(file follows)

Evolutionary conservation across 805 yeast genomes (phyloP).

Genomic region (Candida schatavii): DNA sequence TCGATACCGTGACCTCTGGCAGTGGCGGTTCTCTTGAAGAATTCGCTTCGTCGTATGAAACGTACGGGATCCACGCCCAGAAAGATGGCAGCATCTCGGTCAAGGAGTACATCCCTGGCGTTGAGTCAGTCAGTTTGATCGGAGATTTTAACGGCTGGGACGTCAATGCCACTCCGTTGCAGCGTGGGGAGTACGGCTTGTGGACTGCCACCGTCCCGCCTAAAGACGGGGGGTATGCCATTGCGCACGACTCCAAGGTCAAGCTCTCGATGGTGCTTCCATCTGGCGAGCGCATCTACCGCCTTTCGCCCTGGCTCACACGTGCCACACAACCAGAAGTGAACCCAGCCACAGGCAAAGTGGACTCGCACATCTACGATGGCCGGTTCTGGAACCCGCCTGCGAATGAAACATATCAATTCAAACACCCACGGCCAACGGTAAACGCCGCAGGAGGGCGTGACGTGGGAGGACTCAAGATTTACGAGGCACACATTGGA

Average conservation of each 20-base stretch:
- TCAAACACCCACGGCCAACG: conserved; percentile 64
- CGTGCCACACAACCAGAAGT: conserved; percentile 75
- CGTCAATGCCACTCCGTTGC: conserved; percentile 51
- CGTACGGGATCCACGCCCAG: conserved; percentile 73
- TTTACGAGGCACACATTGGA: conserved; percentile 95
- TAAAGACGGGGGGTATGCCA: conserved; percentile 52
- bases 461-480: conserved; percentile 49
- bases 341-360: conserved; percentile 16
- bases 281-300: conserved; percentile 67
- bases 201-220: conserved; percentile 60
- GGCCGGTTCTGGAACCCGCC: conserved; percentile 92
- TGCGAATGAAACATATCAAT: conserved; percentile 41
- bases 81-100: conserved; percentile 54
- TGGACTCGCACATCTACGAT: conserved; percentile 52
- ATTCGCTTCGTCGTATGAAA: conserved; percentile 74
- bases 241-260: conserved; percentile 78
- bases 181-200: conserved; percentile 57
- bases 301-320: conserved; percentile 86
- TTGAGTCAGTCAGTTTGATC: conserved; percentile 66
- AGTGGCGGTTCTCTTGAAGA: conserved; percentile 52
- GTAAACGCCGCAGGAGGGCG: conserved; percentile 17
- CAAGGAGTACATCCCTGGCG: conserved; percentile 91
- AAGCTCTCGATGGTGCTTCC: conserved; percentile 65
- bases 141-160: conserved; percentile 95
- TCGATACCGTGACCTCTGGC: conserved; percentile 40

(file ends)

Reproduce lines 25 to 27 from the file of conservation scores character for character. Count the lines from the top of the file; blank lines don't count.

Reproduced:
- CAAGGAGTACATCCCTGGCG: conserved; percentile 91
- AAGCTCTCGATGGTGCTTCC: conserved; percentile 65
- bases 141-160: conserved; percentile 95